Survival Travel Vocabulary

Here is the syllabus in English, from the article. Numbers in parentheses simply mean that the item occurs in more than one section.

1. Greetings and being polite

Hello/Good morning etc. + reply [there are many cultural variants of these, including Where are you going?, Have you eaten?]

How are you? + reply e.g. Fine, thank you.

Goodbye

Thank you + reply  e.g. It’s nothing, You’re welcome.

Please

Excuse me [sorry]

It doesn’t matter

Delicious (6)

Can I take your photo?

2. Buying and bargaining

I want … (4, 6)

Do you have …?/Is there …?

Yes (8)

No (8)

This (one), That (one) [to use when pointing at goods]

There isn’t any

How much (cost)? (5, 6)

A cheaper one (5)

NUMBERS (5, 7) (These need to be learned to a high degree of fluency)

UNITS OF MONEY (5, 6)

UNITS OF WEIGHT AND SIZE

How much (quantity)?

half

all of it

(one) more

(one) less

Excuse me [to get attention] (4)

Too expensive

Can you lower the price? + reply  (Some countries do not use bargaining. In others it is essential.)

NAMES OF IMPORTANT THINGS TO BUY  (These may include stamps, a newspaper, a map.)

3. Reading signs

Gents

Ladies

Entrance/In

Exit/out

Closed

4. Getting to places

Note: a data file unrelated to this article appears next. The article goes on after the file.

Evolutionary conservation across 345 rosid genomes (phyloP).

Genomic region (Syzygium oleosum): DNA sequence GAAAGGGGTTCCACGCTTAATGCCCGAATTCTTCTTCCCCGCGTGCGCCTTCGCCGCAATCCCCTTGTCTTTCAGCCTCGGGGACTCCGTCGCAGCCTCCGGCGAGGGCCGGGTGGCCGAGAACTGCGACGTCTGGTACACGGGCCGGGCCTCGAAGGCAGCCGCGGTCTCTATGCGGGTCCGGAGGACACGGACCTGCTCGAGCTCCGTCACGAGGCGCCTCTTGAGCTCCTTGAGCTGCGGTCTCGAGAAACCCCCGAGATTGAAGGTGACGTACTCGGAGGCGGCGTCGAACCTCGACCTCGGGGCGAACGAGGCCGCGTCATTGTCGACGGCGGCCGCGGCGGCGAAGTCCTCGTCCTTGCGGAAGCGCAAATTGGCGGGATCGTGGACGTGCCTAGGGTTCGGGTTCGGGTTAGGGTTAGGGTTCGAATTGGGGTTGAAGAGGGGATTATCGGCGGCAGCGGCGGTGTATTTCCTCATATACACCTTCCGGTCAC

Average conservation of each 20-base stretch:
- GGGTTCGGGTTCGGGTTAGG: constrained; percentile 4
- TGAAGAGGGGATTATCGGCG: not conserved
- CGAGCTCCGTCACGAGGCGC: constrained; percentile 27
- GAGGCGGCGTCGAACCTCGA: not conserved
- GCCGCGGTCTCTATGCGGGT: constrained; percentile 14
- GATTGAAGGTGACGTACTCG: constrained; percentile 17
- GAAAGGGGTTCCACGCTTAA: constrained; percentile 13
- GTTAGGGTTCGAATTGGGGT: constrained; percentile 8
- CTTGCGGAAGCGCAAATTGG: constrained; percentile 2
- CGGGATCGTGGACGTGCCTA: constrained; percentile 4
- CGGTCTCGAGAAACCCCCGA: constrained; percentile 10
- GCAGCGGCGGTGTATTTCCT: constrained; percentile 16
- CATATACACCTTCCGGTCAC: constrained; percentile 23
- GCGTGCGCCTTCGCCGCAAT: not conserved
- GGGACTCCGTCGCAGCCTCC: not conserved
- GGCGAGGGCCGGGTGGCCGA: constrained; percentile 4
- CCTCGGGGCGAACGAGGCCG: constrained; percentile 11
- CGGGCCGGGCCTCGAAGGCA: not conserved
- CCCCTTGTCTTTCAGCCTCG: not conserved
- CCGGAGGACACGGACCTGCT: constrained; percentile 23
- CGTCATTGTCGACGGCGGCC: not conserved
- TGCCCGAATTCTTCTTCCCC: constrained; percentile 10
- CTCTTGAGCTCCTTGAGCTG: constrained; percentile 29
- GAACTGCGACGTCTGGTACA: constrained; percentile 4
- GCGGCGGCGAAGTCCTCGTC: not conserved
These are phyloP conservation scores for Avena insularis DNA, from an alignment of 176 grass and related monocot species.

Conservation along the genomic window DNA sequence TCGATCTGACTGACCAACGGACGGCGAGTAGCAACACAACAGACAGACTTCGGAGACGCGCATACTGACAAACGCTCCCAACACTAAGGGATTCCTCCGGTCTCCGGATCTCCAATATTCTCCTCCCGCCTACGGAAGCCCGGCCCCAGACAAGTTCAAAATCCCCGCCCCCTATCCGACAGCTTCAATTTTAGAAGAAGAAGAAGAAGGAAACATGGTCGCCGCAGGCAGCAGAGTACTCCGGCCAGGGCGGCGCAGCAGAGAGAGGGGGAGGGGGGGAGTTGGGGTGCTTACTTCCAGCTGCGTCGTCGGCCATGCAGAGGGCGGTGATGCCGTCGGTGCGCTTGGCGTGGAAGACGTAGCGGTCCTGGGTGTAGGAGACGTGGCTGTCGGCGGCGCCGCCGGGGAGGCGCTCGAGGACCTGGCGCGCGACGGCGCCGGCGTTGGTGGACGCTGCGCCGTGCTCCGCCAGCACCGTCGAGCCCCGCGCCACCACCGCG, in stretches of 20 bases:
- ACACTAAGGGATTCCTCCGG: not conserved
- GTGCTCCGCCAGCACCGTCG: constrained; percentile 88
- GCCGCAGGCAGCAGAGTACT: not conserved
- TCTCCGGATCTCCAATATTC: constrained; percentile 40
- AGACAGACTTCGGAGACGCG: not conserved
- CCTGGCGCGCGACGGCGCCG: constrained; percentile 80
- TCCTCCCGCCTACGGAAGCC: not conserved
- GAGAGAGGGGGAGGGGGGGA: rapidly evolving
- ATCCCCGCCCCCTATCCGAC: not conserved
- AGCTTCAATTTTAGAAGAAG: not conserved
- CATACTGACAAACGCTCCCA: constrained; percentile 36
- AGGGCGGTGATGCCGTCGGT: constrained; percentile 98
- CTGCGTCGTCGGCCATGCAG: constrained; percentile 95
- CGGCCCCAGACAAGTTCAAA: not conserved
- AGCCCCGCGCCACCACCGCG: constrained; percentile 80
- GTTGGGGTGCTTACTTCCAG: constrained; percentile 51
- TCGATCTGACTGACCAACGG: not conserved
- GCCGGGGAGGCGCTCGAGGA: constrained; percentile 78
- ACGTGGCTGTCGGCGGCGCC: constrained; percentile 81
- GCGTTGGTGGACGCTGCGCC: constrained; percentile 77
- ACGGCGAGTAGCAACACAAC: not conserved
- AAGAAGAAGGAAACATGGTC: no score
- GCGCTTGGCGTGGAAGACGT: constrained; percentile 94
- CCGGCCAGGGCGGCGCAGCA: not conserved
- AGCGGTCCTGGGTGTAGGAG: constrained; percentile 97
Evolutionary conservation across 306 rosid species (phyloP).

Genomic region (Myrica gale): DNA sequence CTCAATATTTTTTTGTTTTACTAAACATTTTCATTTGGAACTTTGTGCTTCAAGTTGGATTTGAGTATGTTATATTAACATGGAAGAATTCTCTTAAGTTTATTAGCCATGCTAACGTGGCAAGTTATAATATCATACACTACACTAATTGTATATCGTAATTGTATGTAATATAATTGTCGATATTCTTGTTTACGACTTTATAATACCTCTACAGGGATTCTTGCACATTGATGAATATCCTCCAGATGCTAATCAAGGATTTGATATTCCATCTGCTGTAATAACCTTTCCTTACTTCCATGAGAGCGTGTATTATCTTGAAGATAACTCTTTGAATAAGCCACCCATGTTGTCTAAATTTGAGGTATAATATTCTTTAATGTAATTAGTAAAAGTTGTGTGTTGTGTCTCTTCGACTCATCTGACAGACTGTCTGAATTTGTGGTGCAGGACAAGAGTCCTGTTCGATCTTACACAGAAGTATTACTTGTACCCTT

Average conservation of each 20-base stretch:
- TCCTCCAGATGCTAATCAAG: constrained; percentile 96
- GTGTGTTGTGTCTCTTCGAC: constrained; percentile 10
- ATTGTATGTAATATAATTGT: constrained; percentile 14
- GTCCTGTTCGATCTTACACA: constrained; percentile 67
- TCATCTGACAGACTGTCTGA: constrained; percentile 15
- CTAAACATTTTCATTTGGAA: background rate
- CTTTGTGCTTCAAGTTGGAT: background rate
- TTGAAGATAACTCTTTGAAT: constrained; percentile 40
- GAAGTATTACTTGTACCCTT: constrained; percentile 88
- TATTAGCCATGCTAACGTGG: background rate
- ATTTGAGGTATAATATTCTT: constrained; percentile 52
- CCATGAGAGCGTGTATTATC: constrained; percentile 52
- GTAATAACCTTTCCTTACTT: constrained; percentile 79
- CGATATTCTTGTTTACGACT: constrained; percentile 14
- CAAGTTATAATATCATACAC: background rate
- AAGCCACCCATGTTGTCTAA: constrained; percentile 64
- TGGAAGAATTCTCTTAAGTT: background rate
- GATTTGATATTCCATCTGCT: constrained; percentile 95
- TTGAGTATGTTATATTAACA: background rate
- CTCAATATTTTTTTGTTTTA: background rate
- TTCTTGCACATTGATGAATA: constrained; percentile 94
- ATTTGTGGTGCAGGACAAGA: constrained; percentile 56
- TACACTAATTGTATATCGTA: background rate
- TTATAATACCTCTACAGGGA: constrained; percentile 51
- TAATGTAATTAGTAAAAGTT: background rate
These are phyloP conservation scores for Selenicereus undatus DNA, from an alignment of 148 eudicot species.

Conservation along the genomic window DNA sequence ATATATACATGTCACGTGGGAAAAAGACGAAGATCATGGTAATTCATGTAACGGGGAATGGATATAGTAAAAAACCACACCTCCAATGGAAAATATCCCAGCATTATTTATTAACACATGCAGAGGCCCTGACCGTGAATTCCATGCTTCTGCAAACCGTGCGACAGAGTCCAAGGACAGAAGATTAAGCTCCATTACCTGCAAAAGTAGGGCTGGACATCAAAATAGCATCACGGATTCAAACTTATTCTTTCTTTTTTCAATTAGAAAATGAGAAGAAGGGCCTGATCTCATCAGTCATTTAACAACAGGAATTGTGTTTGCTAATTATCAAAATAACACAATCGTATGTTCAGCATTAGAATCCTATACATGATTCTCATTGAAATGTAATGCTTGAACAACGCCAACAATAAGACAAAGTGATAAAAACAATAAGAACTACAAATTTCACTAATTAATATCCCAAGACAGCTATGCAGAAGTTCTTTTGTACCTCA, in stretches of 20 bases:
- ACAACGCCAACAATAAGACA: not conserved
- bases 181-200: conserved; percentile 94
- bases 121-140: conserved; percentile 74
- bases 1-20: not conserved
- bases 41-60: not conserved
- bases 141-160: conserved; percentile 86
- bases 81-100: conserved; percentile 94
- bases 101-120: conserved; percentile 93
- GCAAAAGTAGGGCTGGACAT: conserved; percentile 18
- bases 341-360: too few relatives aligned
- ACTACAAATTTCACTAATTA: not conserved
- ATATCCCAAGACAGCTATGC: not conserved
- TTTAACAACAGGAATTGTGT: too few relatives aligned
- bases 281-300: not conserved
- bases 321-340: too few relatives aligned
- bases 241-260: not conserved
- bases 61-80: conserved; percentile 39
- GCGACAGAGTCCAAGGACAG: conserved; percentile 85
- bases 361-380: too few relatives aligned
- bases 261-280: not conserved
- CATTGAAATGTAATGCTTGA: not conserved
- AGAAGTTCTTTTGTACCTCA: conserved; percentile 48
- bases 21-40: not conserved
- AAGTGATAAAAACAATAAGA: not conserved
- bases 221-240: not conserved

Excuse me (to get attention) (2)

Can you help me?

Where is …? (5)

Where is … street?

What is the name of this place/street/station/town?

Toilet

Bank

Department store

Restaurant

Airport

Train station

Underground

Bus station

Hospital

Doctor

Police

Post-office

Telephone

Market

I want … (2, 5, 6)

How far?/Is it near?

How long (to get to …)?

Left

Right

Straight ahead

Slow down (Directions for a taxi.)

Stop here

Wait

Ticket

When

5. Finding accommodation

Where is … (4)

Hotel

How much (cost)? (2, 6)

A cheaper one (2)

I want … (2,4,6)

Leave at what time?

NUMBERS (2, 7)

today

tomorrow

6. Ordering food

How much (cost)? (2, 5)

The bill, please

I want … (2, 5, 9)

NAMES OF A FEW DISHES AND DRINKS

A FEW COOKING TERMS

Delicious (1)

7. Talking about yourself and talking to children

I am (name)

Where do you come from?

I am (a New Zealander)/I come from (New Zealand)

What do you do?

I am a (teacher)/tourist

You speak (Chinese)!

A little/very little

What is your name? (Especially for talking to children.)

How old are you? + reply

NUMBERS (2, 5)

I have been here … days/weeks/months

I am sick

8. Controlling and learning language

Do you understand?

I (don’t) understand

Do you speak English? (7)

Yes (2)

No (2)

Repeat

Please speak slowly

I speak only a little (Thai)

What do you call this in (Japanese)?

_______________________________

Do you agree with this list? Anything missing? Anything not that necessary for survival as a tourist?

Dr. Wagner has a PhD in Linguistics and is dedicated to learning and teaching languages online and abroad. She has studied in Quebec and Australia, taught English in France, and is currently based in the US.